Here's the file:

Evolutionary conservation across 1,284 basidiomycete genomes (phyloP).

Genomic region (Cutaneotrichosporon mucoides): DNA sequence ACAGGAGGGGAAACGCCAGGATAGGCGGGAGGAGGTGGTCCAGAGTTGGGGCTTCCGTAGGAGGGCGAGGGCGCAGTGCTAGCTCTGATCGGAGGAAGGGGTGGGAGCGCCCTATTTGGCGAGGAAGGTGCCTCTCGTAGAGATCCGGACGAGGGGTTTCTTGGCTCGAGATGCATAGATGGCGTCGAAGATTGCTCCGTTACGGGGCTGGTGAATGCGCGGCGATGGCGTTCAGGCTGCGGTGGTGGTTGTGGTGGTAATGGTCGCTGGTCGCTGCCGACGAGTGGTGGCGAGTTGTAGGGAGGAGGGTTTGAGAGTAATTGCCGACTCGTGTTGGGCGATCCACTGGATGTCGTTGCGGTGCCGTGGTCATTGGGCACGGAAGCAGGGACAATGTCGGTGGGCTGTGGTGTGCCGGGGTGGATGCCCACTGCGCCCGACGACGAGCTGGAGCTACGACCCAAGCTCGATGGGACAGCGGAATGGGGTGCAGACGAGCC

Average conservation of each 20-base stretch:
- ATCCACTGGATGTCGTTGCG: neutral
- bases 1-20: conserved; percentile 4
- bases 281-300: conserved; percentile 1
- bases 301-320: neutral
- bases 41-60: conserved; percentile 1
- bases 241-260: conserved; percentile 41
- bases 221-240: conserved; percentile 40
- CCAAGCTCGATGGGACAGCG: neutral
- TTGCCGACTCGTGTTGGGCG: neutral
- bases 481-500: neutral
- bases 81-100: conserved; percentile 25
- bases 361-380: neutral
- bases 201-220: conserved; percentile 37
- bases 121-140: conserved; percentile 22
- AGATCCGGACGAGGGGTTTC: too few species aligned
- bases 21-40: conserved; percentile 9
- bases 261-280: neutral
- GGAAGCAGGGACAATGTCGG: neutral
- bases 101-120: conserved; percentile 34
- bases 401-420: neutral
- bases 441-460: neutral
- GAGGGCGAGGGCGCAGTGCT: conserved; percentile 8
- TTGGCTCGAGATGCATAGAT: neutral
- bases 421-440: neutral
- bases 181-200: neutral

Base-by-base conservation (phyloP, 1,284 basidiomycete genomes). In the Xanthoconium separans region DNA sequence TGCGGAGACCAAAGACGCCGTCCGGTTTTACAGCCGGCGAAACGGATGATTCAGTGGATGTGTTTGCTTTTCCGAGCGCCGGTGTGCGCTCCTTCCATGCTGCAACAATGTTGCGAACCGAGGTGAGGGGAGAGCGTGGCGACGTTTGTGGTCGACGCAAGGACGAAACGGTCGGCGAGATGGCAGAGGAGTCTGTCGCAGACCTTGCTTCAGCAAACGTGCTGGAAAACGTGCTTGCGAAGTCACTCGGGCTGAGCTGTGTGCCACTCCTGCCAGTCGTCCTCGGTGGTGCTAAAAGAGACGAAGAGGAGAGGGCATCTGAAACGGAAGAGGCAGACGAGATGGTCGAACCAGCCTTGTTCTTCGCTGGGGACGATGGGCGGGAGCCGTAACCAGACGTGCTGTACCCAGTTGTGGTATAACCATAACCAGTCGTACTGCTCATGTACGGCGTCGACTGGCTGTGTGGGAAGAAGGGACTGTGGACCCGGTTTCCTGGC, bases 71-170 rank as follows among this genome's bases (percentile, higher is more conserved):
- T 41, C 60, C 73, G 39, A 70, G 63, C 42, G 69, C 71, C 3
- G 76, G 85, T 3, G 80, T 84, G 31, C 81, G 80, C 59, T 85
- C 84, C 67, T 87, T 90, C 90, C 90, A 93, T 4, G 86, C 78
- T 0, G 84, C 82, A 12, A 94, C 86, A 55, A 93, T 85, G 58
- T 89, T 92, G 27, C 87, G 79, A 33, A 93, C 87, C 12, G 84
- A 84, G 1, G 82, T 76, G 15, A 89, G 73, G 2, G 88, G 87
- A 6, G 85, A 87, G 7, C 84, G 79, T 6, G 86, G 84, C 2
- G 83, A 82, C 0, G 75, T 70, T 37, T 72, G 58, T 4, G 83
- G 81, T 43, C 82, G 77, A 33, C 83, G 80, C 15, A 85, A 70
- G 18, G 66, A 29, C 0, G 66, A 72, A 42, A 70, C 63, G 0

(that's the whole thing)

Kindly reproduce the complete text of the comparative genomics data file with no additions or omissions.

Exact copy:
Evolutionary conservation across 1,284 basidiomycete genomes (phyloP).

Genomic region (Cutaneotrichosporon mucoides): DNA sequence ACAGGAGGGGAAACGCCAGGATAGGCGGGAGGAGGTGGTCCAGAGTTGGGGCTTCCGTAGGAGGGCGAGGGCGCAGTGCTAGCTCTGATCGGAGGAAGGGGTGGGAGCGCCCTATTTGGCGAGGAAGGTGCCTCTCGTAGAGATCCGGACGAGGGGTTTCTTGGCTCGAGATGCATAGATGGCGTCGAAGATTGCTCCGTTACGGGGCTGGTGAATGCGCGGCGATGGCGTTCAGGCTGCGGTGGTGGTTGTGGTGGTAATGGTCGCTGGTCGCTGCCGACGAGTGGTGGCGAGTTGTAGGGAGGAGGGTTTGAGAGTAATTGCCGACTCGTGTTGGGCGATCCACTGGATGTCGTTGCGGTGCCGTGGTCATTGGGCACGGAAGCAGGGACAATGTCGGTGGGCTGTGGTGTGCCGGGGTGGATGCCCACTGCGCCCGACGACGAGCTGGAGCTACGACCCAAGCTCGATGGGACAGCGGAATGGGGTGCAGACGAGCC

Average conservation of each 20-base stretch:
- ATCCACTGGATGTCGTTGCG: neutral
- bases 1-20: conserved; percentile 4
- bases 281-300: conserved; percentile 1
- bases 301-320: neutral
- bases 41-60: conserved; percentile 1
- bases 241-260: conserved; percentile 41
- bases 221-240: conserved; percentile 40
- CCAAGCTCGATGGGACAGCG: neutral
- TTGCCGACTCGTGTTGGGCG: neutral
- bases 481-500: neutral
- bases 81-100: conserved; percentile 25
- bases 361-380: neutral
- bases 201-220: conserved; percentile 37
- bases 121-140: conserved; percentile 22
- AGATCCGGACGAGGGGTTTC: too few species aligned
- bases 21-40: conserved; percentile 9
- bases 261-280: neutral
- GGAAGCAGGGACAATGTCGG: neutral
- bases 101-120: conserved; percentile 34
- bases 401-420: neutral
- bases 441-460: neutral
- GAGGGCGAGGGCGCAGTGCT: conserved; percentile 8
- TTGGCTCGAGATGCATAGAT: neutral
- bases 421-440: neutral
- bases 181-200: neutral

Base-by-base conservation (phyloP, 1,284 basidiomycete genomes). In the Xanthoconium separans region DNA sequence TGCGGAGACCAAAGACGCCGTCCGGTTTTACAGCCGGCGAAACGGATGATTCAGTGGATGTGTTTGCTTTTCCGAGCGCCGGTGTGCGCTCCTTCCATGCTGCAACAATGTTGCGAACCGAGGTGAGGGGAGAGCGTGGCGACGTTTGTGGTCGACGCAAGGACGAAACGGTCGGCGAGATGGCAGAGGAGTCTGTCGCAGACCTTGCTTCAGCAAACGTGCTGGAAAACGTGCTTGCGAAGTCACTCGGGCTGAGCTGTGTGCCACTCCTGCCAGTCGTCCTCGGTGGTGCTAAAAGAGACGAAGAGGAGAGGGCATCTGAAACGGAAGAGGCAGACGAGATGGTCGAACCAGCCTTGTTCTTCGCTGGGGACGATGGGCGGGAGCCGTAACCAGACGTGCTGTACCCAGTTGTGGTATAACCATAACCAGTCGTACTGCTCATGTACGGCGTCGACTGGCTGTGTGGGAAGAAGGGACTGTGGACCCGGTTTCCTGGC, bases 71-170 rank as follows among this genome's bases (percentile, higher is more conserved):
- T 41, C 60, C 73, G 39, A 70, G 63, C 42, G 69, C 71, C 3
- G 76, G 85, T 3, G 80, T 84, G 31, C 81, G 80, C 59, T 85
- C 84, C 67, T 87, T 90, C 90, C 90, A 93, T 4, G 86, C 78
- T 0, G 84, C 82, A 12, A 94, C 86, A 55, A 93, T 85, G 58
- T 89, T 92, G 27, C 87, G 79, A 33, A 93, C 87, C 12, G 84
- A 84, G 1, G 82, T 76, G 15, A 89, G 73, G 2, G 88, G 87
- A 6, G 85, A 87, G 7, C 84, G 79, T 6, G 86, G 84, C 2
- G 83, A 82, C 0, G 75, T 70, T 37, T 72, G 58, T 4, G 83
- G 81, T 43, C 82, G 77, A 33, C 83, G 80, C 15, A 85, A 70
- G 18, G 66, A 29, C 0, G 66, A 72, A 42, A 70, C 63, G 0